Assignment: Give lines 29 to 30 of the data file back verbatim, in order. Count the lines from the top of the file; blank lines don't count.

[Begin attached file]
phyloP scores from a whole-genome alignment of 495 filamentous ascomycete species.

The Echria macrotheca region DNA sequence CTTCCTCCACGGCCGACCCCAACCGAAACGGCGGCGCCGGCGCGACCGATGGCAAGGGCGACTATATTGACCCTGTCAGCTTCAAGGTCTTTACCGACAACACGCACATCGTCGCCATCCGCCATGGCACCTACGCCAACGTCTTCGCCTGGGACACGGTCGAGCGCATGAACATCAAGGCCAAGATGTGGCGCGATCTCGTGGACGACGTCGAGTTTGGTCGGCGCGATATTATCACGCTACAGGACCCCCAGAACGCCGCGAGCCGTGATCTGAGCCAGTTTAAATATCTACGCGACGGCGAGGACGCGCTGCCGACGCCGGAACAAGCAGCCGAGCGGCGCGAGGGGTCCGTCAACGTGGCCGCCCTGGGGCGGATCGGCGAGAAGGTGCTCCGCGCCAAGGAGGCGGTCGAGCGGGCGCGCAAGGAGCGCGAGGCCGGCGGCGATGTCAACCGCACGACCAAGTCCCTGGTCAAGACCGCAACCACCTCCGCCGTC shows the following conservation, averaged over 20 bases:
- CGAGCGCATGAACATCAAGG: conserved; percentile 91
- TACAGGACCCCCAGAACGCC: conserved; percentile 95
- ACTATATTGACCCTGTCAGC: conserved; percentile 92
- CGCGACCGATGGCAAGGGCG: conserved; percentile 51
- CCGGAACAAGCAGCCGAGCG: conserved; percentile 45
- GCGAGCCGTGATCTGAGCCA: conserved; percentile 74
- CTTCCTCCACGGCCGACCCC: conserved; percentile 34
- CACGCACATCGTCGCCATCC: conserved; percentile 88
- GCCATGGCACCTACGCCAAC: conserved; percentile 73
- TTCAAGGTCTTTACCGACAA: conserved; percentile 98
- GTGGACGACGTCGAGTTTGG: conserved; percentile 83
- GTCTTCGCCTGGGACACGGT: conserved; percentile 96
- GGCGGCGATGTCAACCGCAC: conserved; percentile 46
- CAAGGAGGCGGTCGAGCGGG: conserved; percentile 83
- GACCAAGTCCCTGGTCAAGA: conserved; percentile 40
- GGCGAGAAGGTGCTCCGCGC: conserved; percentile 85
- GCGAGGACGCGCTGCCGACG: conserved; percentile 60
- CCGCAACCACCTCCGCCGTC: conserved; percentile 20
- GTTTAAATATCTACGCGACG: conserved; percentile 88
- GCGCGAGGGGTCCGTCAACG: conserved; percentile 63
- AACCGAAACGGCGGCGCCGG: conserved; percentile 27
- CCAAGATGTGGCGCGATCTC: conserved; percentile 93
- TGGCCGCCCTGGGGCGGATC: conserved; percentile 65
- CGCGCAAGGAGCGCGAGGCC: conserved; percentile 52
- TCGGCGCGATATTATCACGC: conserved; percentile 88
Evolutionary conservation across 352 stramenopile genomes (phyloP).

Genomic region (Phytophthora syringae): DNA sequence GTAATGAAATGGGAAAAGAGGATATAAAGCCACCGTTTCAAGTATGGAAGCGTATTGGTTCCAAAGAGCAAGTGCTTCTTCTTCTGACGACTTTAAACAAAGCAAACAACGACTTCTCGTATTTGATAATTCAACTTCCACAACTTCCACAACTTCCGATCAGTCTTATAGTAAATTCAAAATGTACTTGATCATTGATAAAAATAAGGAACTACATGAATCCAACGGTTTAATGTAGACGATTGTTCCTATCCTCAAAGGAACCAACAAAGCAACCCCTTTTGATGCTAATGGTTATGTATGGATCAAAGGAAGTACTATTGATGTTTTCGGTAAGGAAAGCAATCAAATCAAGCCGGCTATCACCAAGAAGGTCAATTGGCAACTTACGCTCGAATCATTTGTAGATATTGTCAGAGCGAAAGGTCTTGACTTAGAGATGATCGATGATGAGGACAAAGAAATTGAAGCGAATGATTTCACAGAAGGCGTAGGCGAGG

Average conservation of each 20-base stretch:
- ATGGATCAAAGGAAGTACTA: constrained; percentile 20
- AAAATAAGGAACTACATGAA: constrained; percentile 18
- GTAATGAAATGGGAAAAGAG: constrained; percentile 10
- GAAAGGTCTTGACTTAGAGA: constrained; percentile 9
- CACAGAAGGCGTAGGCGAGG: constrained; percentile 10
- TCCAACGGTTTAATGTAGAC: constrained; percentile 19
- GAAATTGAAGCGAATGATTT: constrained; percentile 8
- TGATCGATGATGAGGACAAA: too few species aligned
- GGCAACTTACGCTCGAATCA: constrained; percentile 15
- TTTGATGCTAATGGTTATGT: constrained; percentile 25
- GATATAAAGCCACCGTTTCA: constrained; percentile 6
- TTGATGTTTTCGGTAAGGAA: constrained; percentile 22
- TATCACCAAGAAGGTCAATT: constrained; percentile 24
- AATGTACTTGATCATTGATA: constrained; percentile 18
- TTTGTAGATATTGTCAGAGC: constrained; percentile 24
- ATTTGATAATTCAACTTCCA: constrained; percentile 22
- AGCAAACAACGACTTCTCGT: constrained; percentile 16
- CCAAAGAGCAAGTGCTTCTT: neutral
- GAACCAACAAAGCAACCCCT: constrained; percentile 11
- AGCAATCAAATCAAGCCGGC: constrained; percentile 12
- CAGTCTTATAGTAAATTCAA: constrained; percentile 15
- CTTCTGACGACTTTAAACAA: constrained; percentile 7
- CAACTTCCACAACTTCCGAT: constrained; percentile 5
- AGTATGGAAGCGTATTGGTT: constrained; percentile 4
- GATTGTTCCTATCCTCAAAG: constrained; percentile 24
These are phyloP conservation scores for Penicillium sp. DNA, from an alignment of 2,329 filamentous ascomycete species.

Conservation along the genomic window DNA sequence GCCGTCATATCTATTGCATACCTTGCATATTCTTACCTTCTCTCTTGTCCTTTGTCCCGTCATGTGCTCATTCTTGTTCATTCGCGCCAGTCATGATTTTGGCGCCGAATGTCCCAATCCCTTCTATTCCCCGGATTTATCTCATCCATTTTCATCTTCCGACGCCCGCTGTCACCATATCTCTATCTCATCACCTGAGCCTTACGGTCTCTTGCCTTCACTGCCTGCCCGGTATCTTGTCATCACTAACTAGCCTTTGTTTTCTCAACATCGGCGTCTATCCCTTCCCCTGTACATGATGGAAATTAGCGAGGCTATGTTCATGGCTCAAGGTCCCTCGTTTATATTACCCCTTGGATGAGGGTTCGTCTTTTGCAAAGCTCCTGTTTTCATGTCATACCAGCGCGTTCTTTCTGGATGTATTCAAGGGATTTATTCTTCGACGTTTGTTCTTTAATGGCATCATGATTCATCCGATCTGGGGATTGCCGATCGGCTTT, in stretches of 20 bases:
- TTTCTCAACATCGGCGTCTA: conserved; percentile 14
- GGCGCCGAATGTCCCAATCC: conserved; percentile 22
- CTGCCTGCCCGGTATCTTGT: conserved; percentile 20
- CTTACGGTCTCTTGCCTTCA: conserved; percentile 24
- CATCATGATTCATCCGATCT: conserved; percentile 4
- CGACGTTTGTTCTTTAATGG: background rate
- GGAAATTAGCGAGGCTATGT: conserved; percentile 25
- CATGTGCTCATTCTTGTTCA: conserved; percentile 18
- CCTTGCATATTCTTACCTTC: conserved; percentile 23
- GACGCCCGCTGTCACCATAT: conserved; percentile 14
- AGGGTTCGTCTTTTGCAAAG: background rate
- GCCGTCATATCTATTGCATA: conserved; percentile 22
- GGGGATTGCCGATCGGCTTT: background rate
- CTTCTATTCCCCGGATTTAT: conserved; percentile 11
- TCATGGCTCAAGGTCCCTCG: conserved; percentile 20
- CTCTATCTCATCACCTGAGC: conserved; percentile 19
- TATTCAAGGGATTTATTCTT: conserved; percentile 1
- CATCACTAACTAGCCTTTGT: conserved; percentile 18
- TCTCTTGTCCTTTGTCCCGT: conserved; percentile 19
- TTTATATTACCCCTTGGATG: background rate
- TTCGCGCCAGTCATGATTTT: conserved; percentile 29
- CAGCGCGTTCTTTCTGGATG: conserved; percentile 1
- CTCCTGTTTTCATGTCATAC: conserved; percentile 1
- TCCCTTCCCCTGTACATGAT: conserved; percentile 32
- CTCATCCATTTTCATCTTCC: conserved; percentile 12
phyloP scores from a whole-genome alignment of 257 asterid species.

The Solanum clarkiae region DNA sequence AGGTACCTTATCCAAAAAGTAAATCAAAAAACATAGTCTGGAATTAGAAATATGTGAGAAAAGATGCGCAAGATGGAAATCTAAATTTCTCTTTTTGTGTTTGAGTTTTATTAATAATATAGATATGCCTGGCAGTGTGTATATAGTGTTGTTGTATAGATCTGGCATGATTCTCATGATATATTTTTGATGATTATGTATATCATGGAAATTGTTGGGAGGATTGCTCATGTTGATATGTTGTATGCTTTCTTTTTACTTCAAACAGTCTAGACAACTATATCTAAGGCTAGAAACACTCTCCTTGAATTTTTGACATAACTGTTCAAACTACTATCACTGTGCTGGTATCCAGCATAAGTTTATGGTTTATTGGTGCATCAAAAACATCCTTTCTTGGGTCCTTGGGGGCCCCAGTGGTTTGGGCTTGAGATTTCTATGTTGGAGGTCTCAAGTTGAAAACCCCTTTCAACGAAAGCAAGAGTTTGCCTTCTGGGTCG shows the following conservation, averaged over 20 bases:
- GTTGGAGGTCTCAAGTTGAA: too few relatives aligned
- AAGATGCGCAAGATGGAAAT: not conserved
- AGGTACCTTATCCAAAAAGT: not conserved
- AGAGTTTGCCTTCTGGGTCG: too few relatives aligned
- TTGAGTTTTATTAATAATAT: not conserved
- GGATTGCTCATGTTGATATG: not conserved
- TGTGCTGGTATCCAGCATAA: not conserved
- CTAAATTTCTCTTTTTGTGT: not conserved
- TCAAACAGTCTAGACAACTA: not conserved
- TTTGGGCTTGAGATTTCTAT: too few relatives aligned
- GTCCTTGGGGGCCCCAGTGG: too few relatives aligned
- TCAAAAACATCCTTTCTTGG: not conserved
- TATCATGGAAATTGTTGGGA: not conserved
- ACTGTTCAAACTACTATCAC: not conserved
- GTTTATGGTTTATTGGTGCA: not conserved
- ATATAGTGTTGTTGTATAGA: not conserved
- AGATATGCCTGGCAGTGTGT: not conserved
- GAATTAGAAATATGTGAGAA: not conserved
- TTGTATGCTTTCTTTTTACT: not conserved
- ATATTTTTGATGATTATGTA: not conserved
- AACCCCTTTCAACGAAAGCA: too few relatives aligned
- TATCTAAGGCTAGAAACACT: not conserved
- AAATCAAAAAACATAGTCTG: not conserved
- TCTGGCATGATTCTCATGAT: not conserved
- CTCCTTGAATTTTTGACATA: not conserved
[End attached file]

Genomic region (Phytophthora syringae): DNA sequence GTAATGAAATGGGAAAAGAGGATATAAAGCCACCGTTTCAAGTATGGAAGCGTATTGGTTCCAAAGAGCAAGTGCTTCTTCTTCTGACGACTTTAAACAAAGCAAACAACGACTTCTCGTATTTGATAATTCAACTTCCACAACTTCCACAACTTCCGATCAGTCTTATAGTAAATTCAAAATGTACTTGATCATTGATAAAAATAAGGAACTACATGAATCCAACGGTTTAATGTAGACGATTGTTCCTATCCTCAAAGGAACCAACAAAGCAACCCCTTTTGATGCTAATGGTTATGTATGGATCAAAGGAAGTACTATTGATGTTTTCGGTAAGGAAAGCAATCAAATCAAGCCGGCTATCACCAAGAAGGTCAATTGGCAACTTACGCTCGAATCATTTGTAGATATTGTCAGAGCGAAAGGTCTTGACTTAGAGATGATCGATGATGAGGACAAAGAAATTGAAGCGAATGATTTCACAGAAGGCGTAGGCGAGG

Average conservation of each 20-base stretch: